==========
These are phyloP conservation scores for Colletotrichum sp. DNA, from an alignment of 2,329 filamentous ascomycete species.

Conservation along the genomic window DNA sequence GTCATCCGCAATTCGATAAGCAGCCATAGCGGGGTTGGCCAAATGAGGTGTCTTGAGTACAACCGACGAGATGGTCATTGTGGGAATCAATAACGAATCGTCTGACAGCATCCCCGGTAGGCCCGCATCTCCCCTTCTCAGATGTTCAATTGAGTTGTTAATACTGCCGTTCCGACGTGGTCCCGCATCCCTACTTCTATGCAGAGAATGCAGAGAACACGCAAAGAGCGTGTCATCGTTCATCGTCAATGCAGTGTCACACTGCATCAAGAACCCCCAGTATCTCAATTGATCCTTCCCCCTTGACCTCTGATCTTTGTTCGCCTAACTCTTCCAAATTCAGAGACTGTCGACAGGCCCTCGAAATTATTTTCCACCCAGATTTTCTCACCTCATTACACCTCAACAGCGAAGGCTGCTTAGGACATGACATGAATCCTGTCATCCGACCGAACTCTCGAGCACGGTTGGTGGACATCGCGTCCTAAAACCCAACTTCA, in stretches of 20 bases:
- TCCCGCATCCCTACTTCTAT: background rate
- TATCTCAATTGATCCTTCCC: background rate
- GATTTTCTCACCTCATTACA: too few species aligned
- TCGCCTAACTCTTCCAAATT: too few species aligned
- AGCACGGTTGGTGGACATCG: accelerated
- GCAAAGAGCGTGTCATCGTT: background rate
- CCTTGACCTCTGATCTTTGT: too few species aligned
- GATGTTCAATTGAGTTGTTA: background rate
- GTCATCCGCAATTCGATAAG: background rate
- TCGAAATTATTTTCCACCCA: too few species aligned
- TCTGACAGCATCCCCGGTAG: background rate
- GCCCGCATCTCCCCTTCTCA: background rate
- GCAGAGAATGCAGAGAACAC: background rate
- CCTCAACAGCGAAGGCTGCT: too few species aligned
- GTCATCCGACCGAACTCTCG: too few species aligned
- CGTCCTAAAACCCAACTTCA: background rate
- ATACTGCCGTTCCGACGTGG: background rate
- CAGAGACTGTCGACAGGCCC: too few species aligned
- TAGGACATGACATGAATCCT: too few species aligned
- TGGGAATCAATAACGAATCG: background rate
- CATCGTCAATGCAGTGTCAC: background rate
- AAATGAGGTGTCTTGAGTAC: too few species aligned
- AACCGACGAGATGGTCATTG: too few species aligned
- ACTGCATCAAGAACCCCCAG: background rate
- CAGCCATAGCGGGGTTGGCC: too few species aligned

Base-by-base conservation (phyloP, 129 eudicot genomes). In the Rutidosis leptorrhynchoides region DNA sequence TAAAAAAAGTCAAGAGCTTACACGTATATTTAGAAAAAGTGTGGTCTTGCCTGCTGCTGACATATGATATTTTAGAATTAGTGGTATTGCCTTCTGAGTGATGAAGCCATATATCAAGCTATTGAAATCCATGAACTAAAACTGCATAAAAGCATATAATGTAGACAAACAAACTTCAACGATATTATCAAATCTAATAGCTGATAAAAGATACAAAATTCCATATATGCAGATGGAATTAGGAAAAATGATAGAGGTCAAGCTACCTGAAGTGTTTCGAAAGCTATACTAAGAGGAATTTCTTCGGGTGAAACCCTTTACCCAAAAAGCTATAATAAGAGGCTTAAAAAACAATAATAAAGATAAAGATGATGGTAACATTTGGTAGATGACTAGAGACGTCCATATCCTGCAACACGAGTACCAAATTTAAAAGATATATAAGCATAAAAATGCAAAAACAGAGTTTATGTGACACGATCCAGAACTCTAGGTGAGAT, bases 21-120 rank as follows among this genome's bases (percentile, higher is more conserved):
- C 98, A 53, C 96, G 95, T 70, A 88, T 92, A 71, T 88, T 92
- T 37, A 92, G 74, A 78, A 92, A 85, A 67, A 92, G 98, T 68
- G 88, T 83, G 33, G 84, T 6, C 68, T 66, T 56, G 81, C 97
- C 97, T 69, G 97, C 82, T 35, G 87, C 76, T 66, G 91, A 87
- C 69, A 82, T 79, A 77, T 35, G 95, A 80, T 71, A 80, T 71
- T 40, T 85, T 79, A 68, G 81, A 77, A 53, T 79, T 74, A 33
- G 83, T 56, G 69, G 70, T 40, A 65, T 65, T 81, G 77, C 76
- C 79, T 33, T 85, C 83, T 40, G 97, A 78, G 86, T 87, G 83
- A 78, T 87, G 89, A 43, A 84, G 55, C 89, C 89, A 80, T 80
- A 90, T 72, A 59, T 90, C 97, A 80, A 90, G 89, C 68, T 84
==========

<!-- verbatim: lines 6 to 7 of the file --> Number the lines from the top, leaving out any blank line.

- TCGCCTAACTCTTCCAAATT: too few species aligned
- AGCACGGTTGGTGGACATCG: accelerated